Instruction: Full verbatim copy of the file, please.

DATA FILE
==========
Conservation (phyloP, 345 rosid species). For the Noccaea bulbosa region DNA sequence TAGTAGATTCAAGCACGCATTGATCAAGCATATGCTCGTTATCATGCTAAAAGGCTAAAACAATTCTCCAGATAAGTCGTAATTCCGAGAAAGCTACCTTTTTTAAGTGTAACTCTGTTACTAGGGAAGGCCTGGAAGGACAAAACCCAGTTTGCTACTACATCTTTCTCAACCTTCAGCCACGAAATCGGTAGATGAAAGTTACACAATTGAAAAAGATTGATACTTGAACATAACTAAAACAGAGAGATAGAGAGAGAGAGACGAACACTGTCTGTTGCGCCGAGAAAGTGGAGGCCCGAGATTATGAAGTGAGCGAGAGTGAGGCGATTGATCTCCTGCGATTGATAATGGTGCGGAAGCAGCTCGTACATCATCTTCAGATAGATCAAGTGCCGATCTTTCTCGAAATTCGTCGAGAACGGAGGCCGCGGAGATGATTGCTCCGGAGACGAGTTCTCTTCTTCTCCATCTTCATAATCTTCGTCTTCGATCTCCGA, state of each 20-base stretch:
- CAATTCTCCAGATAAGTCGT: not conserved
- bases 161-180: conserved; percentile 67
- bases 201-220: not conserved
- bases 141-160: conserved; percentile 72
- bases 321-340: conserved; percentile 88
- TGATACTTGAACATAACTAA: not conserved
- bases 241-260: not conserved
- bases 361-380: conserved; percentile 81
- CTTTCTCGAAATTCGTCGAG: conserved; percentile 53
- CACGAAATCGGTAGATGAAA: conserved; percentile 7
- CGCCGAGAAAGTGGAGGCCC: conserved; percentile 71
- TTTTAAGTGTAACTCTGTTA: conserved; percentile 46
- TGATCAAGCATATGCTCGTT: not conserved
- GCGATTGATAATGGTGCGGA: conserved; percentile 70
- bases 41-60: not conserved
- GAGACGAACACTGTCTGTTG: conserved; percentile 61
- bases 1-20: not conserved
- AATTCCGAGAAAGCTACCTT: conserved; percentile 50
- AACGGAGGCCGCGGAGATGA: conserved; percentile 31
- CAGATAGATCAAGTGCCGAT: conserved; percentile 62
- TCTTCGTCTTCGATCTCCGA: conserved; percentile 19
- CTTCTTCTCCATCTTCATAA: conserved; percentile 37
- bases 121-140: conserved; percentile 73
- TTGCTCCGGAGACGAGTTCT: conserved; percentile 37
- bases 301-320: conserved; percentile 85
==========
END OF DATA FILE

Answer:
Conservation (phyloP, 345 rosid species). For the Noccaea bulbosa region DNA sequence TAGTAGATTCAAGCACGCATTGATCAAGCATATGCTCGTTATCATGCTAAAAGGCTAAAACAATTCTCCAGATAAGTCGTAATTCCGAGAAAGCTACCTTTTTTAAGTGTAACTCTGTTACTAGGGAAGGCCTGGAAGGACAAAACCCAGTTTGCTACTACATCTTTCTCAACCTTCAGCCACGAAATCGGTAGATGAAAGTTACACAATTGAAAAAGATTGATACTTGAACATAACTAAAACAGAGAGATAGAGAGAGAGAGACGAACACTGTCTGTTGCGCCGAGAAAGTGGAGGCCCGAGATTATGAAGTGAGCGAGAGTGAGGCGATTGATCTCCTGCGATTGATAATGGTGCGGAAGCAGCTCGTACATCATCTTCAGATAGATCAAGTGCCGATCTTTCTCGAAATTCGTCGAGAACGGAGGCCGCGGAGATGATTGCTCCGGAGACGAGTTCTCTTCTTCTCCATCTTCATAATCTTCGTCTTCGATCTCCGA, state of each 20-base stretch:
- CAATTCTCCAGATAAGTCGT: not conserved
- bases 161-180: conserved; percentile 67
- bases 201-220: not conserved
- bases 141-160: conserved; percentile 72
- bases 321-340: conserved; percentile 88
- TGATACTTGAACATAACTAA: not conserved
- bases 241-260: not conserved
- bases 361-380: conserved; percentile 81
- CTTTCTCGAAATTCGTCGAG: conserved; percentile 53
- CACGAAATCGGTAGATGAAA: conserved; percentile 7
- CGCCGAGAAAGTGGAGGCCC: conserved; percentile 71
- TTTTAAGTGTAACTCTGTTA: conserved; percentile 46
- TGATCAAGCATATGCTCGTT: not conserved
- GCGATTGATAATGGTGCGGA: conserved; percentile 70
- bases 41-60: not conserved
- GAGACGAACACTGTCTGTTG: conserved; percentile 61
- bases 1-20: not conserved
- AATTCCGAGAAAGCTACCTT: conserved; percentile 50
- AACGGAGGCCGCGGAGATGA: conserved; percentile 31
- CAGATAGATCAAGTGCCGAT: conserved; percentile 62
- TCTTCGTCTTCGATCTCCGA: conserved; percentile 19
- CTTCTTCTCCATCTTCATAA: conserved; percentile 37
- bases 121-140: conserved; percentile 73
- TTGCTCCGGAGACGAGTTCT: conserved; percentile 37
- bases 301-320: conserved; percentile 85